This cluelessness is not by accident; the people who understand the state of the business often hide that knowledge from the workers. My friend Jay Rosen writes about the media‚Äôs ‚Äúproduction of innocence‚ÄĚ‚Ää‚ÄĒ‚Ääwhen covering a contentious issue, they must signal to the readers ‚ÄúWe have no idea who‚Äôs right.‚ÄĚ Among the small pool of journalists reporting on their own industry, there is a related task, the production of ignorance. When the press writes about the current dislocations, they must insist that no one knows what will happen. This pattern shows up whenever the media covers itself. When the Tribune Company recently got rid of their newspapers, the New York Timesran the story under a headline ‚ÄúThe Tribune Company‚Äôs publishing unit is being spun off, as the future of print remains unclear.‚ÄĚ
The future of print remains what? Try to imagine a world where the future of print is unclear: Maybe 25 year olds will start demanding news from yesterday, delivered in an unshareable format once a day. Perhaps advertisers will decide ‚ÄúClick to buy‚ÄĚ is for wimps. Mobile phones: could be a fad. After all, anything could happen with print. Hard to tell, really.
Contrary to the contrived ignorance of media reporters, the future of the daily newspaper is one of the few certainties in the current landscape: Most of them are going away, in this decade. (If you work at a paper and you don‚Äôt know what‚Äôs happened to your own circulation or revenue in the last few years, now might be a good time to ask.) We‚Äôre late enough in the process that we can even predict the likely circumstance of its demise.
The election is slip, slidin’ away from Labour.
They are approaching the territory of Bill English, expect a sudden collapse of their vote in this final week as people wake up to¬†the¬†fact that they can’t win.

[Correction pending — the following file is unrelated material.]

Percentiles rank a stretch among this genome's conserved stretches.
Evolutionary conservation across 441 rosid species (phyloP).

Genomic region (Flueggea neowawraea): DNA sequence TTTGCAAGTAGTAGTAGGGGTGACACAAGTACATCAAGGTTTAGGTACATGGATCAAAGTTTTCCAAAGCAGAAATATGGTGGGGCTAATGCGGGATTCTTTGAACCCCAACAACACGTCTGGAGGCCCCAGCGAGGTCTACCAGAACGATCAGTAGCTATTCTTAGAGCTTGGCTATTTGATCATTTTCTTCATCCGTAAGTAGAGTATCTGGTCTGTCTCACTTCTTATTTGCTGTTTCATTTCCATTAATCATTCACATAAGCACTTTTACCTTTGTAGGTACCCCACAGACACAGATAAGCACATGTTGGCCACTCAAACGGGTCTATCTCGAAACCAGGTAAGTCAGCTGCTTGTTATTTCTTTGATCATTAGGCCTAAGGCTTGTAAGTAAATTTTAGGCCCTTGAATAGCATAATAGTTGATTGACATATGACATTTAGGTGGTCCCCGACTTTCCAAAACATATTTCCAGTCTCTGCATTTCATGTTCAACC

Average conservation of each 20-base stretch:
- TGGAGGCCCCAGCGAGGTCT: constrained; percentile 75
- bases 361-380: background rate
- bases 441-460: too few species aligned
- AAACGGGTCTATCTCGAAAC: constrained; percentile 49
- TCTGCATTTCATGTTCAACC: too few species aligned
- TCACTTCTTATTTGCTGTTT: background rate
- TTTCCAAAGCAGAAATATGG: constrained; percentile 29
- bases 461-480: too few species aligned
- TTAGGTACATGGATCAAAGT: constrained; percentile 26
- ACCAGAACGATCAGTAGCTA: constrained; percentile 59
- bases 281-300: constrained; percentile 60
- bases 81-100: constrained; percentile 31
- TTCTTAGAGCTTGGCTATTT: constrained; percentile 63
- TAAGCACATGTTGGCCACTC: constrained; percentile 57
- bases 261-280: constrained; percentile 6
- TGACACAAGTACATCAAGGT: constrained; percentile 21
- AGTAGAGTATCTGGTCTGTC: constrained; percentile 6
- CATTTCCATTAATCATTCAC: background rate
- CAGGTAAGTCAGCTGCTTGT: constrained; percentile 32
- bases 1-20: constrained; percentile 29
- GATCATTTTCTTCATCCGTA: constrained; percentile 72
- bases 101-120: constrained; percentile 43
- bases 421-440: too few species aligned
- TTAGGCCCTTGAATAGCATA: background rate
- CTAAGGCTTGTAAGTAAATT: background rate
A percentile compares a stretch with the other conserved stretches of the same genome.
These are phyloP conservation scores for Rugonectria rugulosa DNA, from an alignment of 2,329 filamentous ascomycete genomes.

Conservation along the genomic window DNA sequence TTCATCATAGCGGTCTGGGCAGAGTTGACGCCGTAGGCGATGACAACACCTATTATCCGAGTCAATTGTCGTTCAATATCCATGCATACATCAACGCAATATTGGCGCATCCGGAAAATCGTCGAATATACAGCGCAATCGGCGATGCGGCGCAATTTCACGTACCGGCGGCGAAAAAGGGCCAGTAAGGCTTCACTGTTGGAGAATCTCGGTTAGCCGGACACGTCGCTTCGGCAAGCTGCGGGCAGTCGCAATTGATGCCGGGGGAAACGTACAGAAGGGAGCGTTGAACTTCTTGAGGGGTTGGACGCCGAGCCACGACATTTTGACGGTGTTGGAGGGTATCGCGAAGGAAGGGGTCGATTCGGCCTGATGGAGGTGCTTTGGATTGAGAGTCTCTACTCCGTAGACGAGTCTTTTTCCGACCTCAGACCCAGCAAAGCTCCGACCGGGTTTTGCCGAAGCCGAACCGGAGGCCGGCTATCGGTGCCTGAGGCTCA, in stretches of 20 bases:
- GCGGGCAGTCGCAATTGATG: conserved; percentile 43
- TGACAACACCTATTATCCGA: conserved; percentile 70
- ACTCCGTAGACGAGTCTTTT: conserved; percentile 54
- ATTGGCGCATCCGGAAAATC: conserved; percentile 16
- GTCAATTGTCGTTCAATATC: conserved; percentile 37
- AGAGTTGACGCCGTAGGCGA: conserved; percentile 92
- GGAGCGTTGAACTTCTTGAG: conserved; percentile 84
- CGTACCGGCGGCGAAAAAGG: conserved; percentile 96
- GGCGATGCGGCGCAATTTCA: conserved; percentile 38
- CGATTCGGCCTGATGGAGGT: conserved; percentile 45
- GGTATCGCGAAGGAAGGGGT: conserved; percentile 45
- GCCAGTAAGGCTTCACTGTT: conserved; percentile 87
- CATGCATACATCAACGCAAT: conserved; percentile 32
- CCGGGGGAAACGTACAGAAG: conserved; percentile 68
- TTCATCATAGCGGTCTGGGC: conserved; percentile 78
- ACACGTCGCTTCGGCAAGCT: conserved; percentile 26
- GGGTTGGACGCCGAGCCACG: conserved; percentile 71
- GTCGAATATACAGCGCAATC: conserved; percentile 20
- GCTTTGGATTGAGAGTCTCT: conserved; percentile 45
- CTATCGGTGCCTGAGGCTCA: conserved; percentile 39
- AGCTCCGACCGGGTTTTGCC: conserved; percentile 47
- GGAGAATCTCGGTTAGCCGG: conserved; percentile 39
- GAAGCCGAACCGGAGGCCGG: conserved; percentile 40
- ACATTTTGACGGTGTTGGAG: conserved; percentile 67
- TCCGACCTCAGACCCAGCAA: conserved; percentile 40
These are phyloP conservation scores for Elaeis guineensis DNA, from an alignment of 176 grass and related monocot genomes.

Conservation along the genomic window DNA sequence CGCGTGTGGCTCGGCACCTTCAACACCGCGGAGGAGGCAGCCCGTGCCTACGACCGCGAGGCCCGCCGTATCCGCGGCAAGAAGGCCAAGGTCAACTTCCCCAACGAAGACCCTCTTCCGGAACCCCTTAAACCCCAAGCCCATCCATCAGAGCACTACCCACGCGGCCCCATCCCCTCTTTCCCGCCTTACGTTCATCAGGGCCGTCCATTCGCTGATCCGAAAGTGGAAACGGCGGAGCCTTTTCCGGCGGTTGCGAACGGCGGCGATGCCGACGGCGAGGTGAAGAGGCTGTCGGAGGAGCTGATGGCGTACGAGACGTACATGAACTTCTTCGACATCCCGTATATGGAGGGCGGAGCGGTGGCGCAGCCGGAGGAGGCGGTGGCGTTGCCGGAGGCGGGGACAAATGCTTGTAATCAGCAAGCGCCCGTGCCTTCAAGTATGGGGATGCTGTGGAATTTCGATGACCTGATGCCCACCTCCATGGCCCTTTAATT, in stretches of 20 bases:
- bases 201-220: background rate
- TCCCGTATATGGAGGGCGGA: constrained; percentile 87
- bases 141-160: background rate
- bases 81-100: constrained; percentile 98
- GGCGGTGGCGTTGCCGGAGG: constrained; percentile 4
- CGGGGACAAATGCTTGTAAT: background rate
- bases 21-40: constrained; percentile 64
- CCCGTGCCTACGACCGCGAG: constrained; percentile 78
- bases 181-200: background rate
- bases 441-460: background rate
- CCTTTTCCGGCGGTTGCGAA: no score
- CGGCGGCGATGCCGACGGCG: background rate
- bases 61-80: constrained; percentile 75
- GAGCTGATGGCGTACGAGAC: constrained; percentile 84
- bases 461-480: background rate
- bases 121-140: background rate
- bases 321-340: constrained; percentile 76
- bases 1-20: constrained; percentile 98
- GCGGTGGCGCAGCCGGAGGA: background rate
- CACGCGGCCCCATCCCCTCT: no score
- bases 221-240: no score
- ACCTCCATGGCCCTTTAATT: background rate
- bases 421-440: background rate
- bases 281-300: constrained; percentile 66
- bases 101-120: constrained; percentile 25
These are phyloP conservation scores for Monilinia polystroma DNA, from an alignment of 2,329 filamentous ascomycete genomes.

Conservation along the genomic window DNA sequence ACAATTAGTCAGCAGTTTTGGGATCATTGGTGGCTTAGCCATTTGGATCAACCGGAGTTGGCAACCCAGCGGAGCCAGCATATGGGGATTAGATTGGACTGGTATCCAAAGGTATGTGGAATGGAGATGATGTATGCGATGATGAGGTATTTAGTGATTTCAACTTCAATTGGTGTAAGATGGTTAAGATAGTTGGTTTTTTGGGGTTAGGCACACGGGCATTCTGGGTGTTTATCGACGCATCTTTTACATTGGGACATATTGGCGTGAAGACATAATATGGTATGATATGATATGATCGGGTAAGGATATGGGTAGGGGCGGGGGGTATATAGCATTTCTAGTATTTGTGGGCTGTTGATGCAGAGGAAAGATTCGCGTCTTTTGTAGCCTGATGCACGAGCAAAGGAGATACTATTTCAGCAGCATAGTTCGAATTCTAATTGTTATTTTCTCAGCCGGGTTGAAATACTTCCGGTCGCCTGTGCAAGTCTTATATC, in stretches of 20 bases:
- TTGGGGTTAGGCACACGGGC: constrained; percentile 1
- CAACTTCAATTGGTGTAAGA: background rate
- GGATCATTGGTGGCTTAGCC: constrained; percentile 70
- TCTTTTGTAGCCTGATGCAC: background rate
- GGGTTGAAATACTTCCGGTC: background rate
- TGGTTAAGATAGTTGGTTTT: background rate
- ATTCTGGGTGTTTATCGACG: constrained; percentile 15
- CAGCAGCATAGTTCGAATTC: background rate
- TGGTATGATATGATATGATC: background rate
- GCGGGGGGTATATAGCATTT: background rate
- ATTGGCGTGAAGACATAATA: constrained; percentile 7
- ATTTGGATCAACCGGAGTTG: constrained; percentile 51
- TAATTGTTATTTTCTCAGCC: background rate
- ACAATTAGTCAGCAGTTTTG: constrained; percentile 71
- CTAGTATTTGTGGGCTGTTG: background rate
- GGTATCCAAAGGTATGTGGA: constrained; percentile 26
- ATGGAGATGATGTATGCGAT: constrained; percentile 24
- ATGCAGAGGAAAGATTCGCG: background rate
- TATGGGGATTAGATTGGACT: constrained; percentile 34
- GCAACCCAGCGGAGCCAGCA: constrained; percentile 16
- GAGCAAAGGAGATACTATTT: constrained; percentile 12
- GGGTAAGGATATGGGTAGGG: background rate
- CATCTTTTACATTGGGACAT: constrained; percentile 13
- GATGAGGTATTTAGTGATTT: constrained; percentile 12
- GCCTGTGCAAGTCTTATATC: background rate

Voters don’t vote for losers.For the same reason people leave early from a rugby match when their team is getting pasted the voters will abandon Labour.
National is urging its supporters not to split their vote as our latest poll confirms the minor parties are on the rise – and Labour continues to slump.
The stuff.co.nz/Ipsos poll signals a horror start to the final week of the campaign for Labour as its support slides to 22.4 per cent, putting it on track for an unprecedented trouncing.
It appears to have bled some support to the Greens, who are on 13 per cent. But most attention is around the seeming unstoppable rise of Winston Peters and NZ First.
As you have seen, both the NZ Herald (APN) and Stuff (through their newspapers, and Fairfax) are trying to keep the ship afloat by hiding advertising inside stories. ¬† This is a world-wide phenomenon.
Enjoy this primer on Native Advertising: ¬†(If you don’t have time now, check it out later – it is worth your time)
The age old refrain in politics is “If you win Auckland, you win Wellington” has become a truism.
Political parties that ignore Auckland do so at their peril and are unlikely to make much inroads into gaining the treasury benches.
That is why the Greens put so much effort into Auckland’s¬†leafy suburbs trying to convince voting mothers that the planet is in peril.
Labour traditionally had solid support in South Auckland and West Auckland. But that support is at risk.
North of the bridge is solid blue all the way to Cape Reinga, and Labour stranglehold in the south ends at Manurewa with Judith Collins rock solid in Papakura.
Fairfax has been polling in Auckland and Labour has problems.
With the leaders focusing on the vote-rich Auckland seats in the last two weeks of the campaign, the two most recent Stuff.co.nz-Ipsos polls showed 56 per cent of Aucklanders backed National against just over 50 per cent in the rest of the country.
There was very little variation among Labour voters, with about 25 per cent supporting the party inside and outside Auckland.
The only other major difference was for the Greens with just 10 per cent support in Auckland but 13.5 per cent across the rest of the country. ¬†¬† Read more »